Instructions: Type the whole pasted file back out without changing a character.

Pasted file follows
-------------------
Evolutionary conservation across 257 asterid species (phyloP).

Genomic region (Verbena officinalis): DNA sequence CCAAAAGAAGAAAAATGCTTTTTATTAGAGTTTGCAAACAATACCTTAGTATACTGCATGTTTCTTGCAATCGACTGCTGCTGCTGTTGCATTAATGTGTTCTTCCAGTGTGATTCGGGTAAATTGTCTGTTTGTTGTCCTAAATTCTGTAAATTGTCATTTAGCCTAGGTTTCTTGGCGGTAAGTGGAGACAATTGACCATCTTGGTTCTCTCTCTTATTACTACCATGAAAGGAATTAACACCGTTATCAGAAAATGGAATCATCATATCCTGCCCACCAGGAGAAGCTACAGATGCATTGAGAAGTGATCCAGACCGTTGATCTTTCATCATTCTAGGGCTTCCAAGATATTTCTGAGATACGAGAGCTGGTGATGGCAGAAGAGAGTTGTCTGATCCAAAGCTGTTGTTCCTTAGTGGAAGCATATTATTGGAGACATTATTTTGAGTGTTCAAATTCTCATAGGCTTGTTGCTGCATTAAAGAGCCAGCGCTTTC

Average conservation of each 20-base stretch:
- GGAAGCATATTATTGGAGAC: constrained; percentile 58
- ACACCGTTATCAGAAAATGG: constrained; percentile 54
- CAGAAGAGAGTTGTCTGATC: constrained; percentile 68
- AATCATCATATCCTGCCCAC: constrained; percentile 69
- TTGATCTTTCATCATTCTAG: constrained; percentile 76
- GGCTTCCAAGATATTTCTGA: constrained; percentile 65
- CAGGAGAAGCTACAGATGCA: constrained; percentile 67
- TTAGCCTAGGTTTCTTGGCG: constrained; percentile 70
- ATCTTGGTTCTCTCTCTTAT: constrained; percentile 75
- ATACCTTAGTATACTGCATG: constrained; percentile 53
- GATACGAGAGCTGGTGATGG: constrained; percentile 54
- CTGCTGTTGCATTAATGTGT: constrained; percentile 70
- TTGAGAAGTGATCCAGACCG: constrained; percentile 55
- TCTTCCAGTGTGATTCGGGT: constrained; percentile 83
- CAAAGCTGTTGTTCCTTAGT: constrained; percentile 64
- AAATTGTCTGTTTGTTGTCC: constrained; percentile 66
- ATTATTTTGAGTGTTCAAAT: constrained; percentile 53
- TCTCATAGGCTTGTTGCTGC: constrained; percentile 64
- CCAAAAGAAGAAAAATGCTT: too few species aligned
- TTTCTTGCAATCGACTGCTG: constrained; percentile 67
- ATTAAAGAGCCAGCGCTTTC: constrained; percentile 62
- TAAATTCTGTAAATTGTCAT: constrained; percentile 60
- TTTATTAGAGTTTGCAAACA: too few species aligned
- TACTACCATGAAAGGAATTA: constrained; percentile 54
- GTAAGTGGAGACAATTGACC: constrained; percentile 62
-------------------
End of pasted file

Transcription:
Evolutionary conservation across 257 asterid species (phyloP).

Genomic region (Verbena officinalis): DNA sequence CCAAAAGAAGAAAAATGCTTTTTATTAGAGTTTGCAAACAATACCTTAGTATACTGCATGTTTCTTGCAATCGACTGCTGCTGCTGTTGCATTAATGTGTTCTTCCAGTGTGATTCGGGTAAATTGTCTGTTTGTTGTCCTAAATTCTGTAAATTGTCATTTAGCCTAGGTTTCTTGGCGGTAAGTGGAGACAATTGACCATCTTGGTTCTCTCTCTTATTACTACCATGAAAGGAATTAACACCGTTATCAGAAAATGGAATCATCATATCCTGCCCACCAGGAGAAGCTACAGATGCATTGAGAAGTGATCCAGACCGTTGATCTTTCATCATTCTAGGGCTTCCAAGATATTTCTGAGATACGAGAGCTGGTGATGGCAGAAGAGAGTTGTCTGATCCAAAGCTGTTGTTCCTTAGTGGAAGCATATTATTGGAGACATTATTTTGAGTGTTCAAATTCTCATAGGCTTGTTGCTGCATTAAAGAGCCAGCGCTTTC

Average conservation of each 20-base stretch:
- GGAAGCATATTATTGGAGAC: constrained; percentile 58
- ACACCGTTATCAGAAAATGG: constrained; percentile 54
- CAGAAGAGAGTTGTCTGATC: constrained; percentile 68
- AATCATCATATCCTGCCCAC: constrained; percentile 69
- TTGATCTTTCATCATTCTAG: constrained; percentile 76
- GGCTTCCAAGATATTTCTGA: constrained; percentile 65
- CAGGAGAAGCTACAGATGCA: constrained; percentile 67
- TTAGCCTAGGTTTCTTGGCG: constrained; percentile 70
- ATCTTGGTTCTCTCTCTTAT: constrained; percentile 75
- ATACCTTAGTATACTGCATG: constrained; percentile 53
- GATACGAGAGCTGGTGATGG: constrained; percentile 54
- CTGCTGTTGCATTAATGTGT: constrained; percentile 70
- TTGAGAAGTGATCCAGACCG: constrained; percentile 55
- TCTTCCAGTGTGATTCGGGT: constrained; percentile 83
- CAAAGCTGTTGTTCCTTAGT: constrained; percentile 64
- AAATTGTCTGTTTGTTGTCC: constrained; percentile 66
- ATTATTTTGAGTGTTCAAAT: constrained; percentile 53
- TCTCATAGGCTTGTTGCTGC: constrained; percentile 64
- CCAAAAGAAGAAAAATGCTT: too few species aligned
- TTTCTTGCAATCGACTGCTG: constrained; percentile 67
- ATTAAAGAGCCAGCGCTTTC: constrained; percentile 62
- TAAATTCTGTAAATTGTCAT: constrained; percentile 60
- TTTATTAGAGTTTGCAAACA: too few species aligned
- TACTACCATGAAAGGAATTA: constrained; percentile 54
- GTAAGTGGAGACAATTGACC: constrained; percentile 62